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  • Anagnostou, E. N., and Krajewski W. F. , 1999: Real-time radar rainfall estimation. Part II: Case study. J. Atmos. Oceanic Technol., 16 , 198205.

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  • Austin, P., 1987: Relation between measured radar reflectivity and surface rainfall. Mon. Wea. Rev., 115 , 10531070.

  • Austin, P. M., Geotis S. G. , Cunning J. B. , Thomas J. L. , Sax R. I. , and Gillespie J. R. , 1976: Raindrop size distributions and Z-R relationsip for GATE. Preprints, 10th Conf. on Hurricanes and Tropical Meteorology, Charlottesville, VA, Amer. Meteor. Soc., 165–166.

  • Baeck, M., and Smith J. , 1998: Rainfall estimation by the WSR-88D for heavy rainfall events. Wea. Forecasting, 13 , 416436.

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  • Benjamin, S. G., and Coauthors, 2004: An hourly assimilation–forecast cycle: The RUC. Mon. Wea. Rev., 132 , 495518.

  • Fulton, R., Breidenbach J. , Seo D-J. , Miller D. , and O’Bannon T. , 1998: The WSR-88D rainfall algorithm. Wea. Forecasting, 13 , 377395.

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  • Germann, U., and Joss J. , 2002: Mesobeta profiles to extrapolate radar precipitation measurements above the Alps to the ground level. J. Appl. Meteor., 41 , 542557.

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  • Houze R. A. Jr., , 1989: Observed structure of mesoscale convective systems and implications for large-scale heating. Quart. J. Roy. Meteor. Soc., 115 , 425461.

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  • Houze R. A. Jr., , 1993: Cloud Dynamics. Academic Press, 573 pp.

  • Hudlow, M., 1979: Mean rainfall patterns for the three phases of GATE. J. Appl. Meteor., 18 , 16561669.

  • Hunter, S. M., 1996: WSR-88D radar rainfall estimation Capabilities, limitations and potential improvements. Natl. Wea. Dig., 20 , 4. 2638.

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  • Joss, J., and Waldvogel A. , 1990: Precipitation measurement and hydrology. Radar in Meteorology Battan Memorial and 40th Anniversary Radar Meteorology Conference, D. Atlas, Ed., Amer. Meteor. Soc., 577–606.

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  • Klazura, G. E., Thomale J. M. , Kelly D. S. , and Jendrowski P. , 1999: A comparison of NEXRAD WSR-88D radar estimates of rain accumulation with gauge measurements for high- and low-reflectivity horizontal gradient precipitation events. J. Atmos. Oceanic Technol., 16 , 18421850.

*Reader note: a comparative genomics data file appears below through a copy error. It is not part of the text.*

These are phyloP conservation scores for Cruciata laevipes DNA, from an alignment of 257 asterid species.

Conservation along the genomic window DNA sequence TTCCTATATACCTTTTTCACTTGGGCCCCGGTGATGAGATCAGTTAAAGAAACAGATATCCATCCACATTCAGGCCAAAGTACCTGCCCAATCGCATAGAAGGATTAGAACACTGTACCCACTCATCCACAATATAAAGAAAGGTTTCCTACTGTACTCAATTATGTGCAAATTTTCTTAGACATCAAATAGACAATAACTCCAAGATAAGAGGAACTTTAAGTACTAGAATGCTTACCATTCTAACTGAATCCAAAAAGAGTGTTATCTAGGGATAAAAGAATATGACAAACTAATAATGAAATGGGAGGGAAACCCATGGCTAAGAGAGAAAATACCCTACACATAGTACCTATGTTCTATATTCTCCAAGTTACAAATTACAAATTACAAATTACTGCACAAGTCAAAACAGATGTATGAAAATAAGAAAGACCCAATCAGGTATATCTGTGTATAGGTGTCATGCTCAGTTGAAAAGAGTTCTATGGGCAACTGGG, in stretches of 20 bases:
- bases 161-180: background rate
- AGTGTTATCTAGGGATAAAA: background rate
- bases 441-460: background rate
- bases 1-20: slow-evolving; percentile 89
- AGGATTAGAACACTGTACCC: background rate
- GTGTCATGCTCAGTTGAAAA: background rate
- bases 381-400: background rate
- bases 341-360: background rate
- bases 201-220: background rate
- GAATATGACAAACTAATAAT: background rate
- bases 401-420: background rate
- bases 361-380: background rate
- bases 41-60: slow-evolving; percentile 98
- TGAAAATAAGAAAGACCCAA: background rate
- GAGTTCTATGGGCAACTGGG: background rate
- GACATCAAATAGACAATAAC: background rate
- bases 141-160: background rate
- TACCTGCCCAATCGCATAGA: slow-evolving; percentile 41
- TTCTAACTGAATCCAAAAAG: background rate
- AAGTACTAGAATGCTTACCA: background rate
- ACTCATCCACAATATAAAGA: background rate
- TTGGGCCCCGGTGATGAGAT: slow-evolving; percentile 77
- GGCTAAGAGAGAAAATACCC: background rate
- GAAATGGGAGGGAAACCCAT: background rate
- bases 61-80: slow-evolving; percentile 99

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  • Kucera, P. A., Short D. A. , and Thiele O. W. , 1996: An analysis of rainfall intensity and vertical structure from shipborne radars TOGA COARE. Preprints, Seventh Conf. on Mesoscale Processes, Reading, United Kingdom, Amer. Meteor. Soc., 131–134.

  • Marshall, J. S., and Palmer W. Mc K. , 1948: The distribution of raindrops with size. J. Meteor., 5 , 165166.

  • Ryzhkov, A. V., and Zrnić D. S. , 1996: Rain in shallow and deep convection measured with a polarimetric radar. J. Atmos. Sci., 53 , 29892995.

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  • Ryzhkov, A. V., Schuur T. J. , Burgess D. W. , Heinselman P. L. , Giangrande S. E. , and Zrnić D. S. , 2005: The Joint Polarization Experiment. Bull. Amer. Meteor. Soc., 86 , 809824.

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  • Steiner, M., Houze R. A. Jr., and Yuter S. E. , 1995: Climatological characterization of three-dimensional storm structure from operational radar and rain gauge data. J. Appl. Meteor., 34 , 19782007.

    • Crossref
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  • Tokay, A., and Short D. A. , 1996: Evidence from tropical raindrop spectra of the origin of rain from stratiform versus convective clouds. J. Appl. Meteor., 35 , 355371.

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  • Uijlenhoet, R., Steiner M. , and Smith J. A. , 2003: Variability of raindrop size distribution in a squall line and implications for radar rainfall estimation. J. Hydormeteor., 44 , 4361.

    • Search Google Scholar
    • Export Citation
  • Ulbrich, C. W., and Lee L. G. , 1999: Rainfall measurement error by WSR-88D radars due to variation in ZR law parameters and the radar constant. J. Atmos. Oceanic Technol., 16 , 10171024.

    • Crossref
    • Search Google Scholar
    • Export Citation
  • Vieux, B., and Bedient P. , 1998: Estimation of rainfall for flood prediction from WSR-88D reflectivity: A case study, 17–18 October 1994. Wea. Forecasting, 13 , 407415.

    • Crossref
    • Search Google Scholar
    • Export Citation
  • Vignal, B., Galli G. , Joss J. , and Germann U. , 2000: Three methods to determine profiles of reflectivity from volumetric radar data to correct precipitation estimates. J. Appl. Meteor., 39 , 17151726.

    • Crossref
    • Search Google Scholar
    • Export Citation
  • Wilson, J. W., and Brandes E. A. , 1979: Radar measurement of rainfall: A summary. Bull. Amer. Meteor. Soc., 60 , 10481058.

    • Crossref
    • Search Google Scholar
    • Export Citation
  • Wood, L. T., 1997: Using the tropical Z-R relationship to improve precipitation estimates during a heavy rain event in southeast Texas. Preprints, 28th Conf. on Radar Meteorology, Austin, TX, Amer. Meteor. Soc., 208–209.

  • Zawadzki, I., 1984: Factors affecting the precision of radar measurements of rain. Preprints, 22nd Int. Conf. on Radar Meteorology, Zurich, Switzerland, Amer. Meteor. Soc., 251–256.